Posts Tagged ‘Facebook’

Pakistan Election: Shahbaz Sharif calls Imran Khan’s recent public meetings ‘a total failure’ — Khan is only a ‘Facebook leader’

July 21, 2018

PESHAWAR: Pakistan Muslim League-Nawaz president Shahbaz Sharif on Friday termed Imran Khan’s recent public meetings ‘a total failure’ and said PML-N workers were fully charged to run the election campaign of their candidates against all odds.

Image result for Shahbaz Sharif, Pakistan election, photos

Shahbaz Sharif

He said Pakistan Tehreek-i-Insaf chief Imran Khan was busy levelling baseless allegations and using derogatory language against other parties. People were no more willing to attend Mr Khan’s public meetings, said Mr Shahbaz while addressing a press conference after visiting Bilour House where he offered condolences to the Bilour family over the death of Awami National Party (ANP) candidate Haroon Bilour in a recent blast.

PTI will use any strategy to defeat PML-N, win the elections: Imran on ‘electables’, seat adjustments

The PML-N president said his rivals were eating cakes and pastries while his party candidates were being pressured to switch loyalties due to National Accountability Bureau (NAB) cases. He said PML-N leaders were attending courts as his party was being pushed to the wall while others were running election campaigns.

He alleged that the Punjab government was following instructions of the PTI. It mishandled peaceful PML-N workers on July 13, booked them in terrorism cases for holding rallies to welcome their leader Nawaz Sharif, he said.

The former chief minister of Punjab said Nawaz Sharif knew he would be sent behind bars yet he returned to Pakistan leaving his ailing wife in a serious condition in a London hospital. This proved he did not want to flee as he faced all the cases instituted against him, said Mr Shahbaz, claiming that the entire world also witnessed the ‘mammoth rally’ to welcome the former premier.

He alleged that TV channels under Pakistan Electro­nic Media Regulatory Authority (Pemra) pressure did not give proper coverage to the rally. While the PML-N supremo was not even allowed to meet his ailing mother, PML-N workers remained peaceful, he said. Yet they were booked in cases, he said, adding that the party wrote a letter to the Election Commission of Pakistan and the caretaker prime minister to take notice of the cases but they remained silent spectators.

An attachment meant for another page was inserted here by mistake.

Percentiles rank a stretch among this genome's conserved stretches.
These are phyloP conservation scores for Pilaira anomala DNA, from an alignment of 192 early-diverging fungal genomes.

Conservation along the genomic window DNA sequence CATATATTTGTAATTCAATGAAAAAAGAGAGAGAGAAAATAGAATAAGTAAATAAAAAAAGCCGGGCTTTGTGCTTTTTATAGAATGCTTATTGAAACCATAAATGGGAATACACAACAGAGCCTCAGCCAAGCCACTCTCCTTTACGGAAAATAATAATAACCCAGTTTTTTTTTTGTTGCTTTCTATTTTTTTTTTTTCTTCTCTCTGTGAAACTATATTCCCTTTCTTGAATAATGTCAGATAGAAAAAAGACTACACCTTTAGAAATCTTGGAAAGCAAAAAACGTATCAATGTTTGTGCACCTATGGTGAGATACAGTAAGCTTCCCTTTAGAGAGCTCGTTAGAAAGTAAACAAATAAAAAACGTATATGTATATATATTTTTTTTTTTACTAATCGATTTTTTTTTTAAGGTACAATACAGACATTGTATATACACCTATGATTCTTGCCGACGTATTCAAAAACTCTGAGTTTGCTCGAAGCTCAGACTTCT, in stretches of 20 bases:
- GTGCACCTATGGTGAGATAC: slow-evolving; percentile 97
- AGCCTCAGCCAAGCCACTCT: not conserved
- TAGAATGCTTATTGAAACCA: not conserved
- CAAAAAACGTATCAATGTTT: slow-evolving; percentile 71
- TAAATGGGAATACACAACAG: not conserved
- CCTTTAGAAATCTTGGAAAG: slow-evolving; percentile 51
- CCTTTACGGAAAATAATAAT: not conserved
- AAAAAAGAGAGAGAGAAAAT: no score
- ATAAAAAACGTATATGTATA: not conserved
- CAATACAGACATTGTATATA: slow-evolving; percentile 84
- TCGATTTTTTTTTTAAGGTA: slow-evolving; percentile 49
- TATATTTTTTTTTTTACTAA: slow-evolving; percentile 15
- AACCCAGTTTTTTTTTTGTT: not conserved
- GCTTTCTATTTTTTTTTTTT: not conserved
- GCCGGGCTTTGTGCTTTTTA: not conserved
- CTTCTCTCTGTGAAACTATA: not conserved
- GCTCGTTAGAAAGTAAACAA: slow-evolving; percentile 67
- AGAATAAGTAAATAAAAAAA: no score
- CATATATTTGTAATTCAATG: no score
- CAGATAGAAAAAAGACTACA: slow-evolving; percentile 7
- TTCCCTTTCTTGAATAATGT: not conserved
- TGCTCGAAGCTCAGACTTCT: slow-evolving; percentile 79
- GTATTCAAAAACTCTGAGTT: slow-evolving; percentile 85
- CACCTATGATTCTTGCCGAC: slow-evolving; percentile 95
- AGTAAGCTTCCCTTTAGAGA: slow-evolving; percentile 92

Mr Shahbaz said in order to ensure free, fair elections, measures must be taken to bring all stakeholders on the same page and stop all tactics for pre-poll rigging.

He said India had developed its institutions yet it was afraid of Pakistan because of its nuclear capability. He said if voted to power again, the PML-N would initiate mega development schemes on the pattern of Malaysia and Turkey to overcome poverty and unemployment.

He said that his party would win the elections and make Pakistan a ‘real’ welfare Islamic state. Paying tribute to the people in general and law enforcers in particular for rendering matchless sacrifices in the fight against terrorism, he pledged that his party would continue the efforts for durable peace and development.

Mr Shahbaz said Mr Khan, who had been condemning the PML-N government’s projects, later attempted to replicate them in Khyber Pakhtunkhwa but failed.

Imran dubbed as Facebook leader

Later addressing a public meeting in connection with his election campaign in NA-3 (Swat-II) constituency, Mr Shahbaz said Mr Khan took Rs300 billion foreign loans but failed to spend it on Khyber Pakhtunkhwa’s development, adds Our Correspondent from Swat.

Mr Shahbaz said the PTI government embezzled the funds in the name of Billion Trees Tsunami and other projects such as the construction of 350 dams.

The PML-N provincial president Amir Muqam dubbed Mr Khan as ‘Facebook leader’.

Published in Dawn, July 21st, 2018

For more live updates, follow Dawn.com’s official news Instagram account@dawn.today

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WhatsApp limits forwarding in India after mob lynchings

July 20, 2018

WhatsApp announced limits on Friday on the forwarding of messages by its 200 million Indian users in an effort to stop a spate of horrific lynchings and to assuage government threats of legal action in its biggest market.

More than 20 people have been butchered by crazed mobs in the past two months across India after being accused of child kidnapping and other crimes in viral messages circulated wildly on WhatsApp.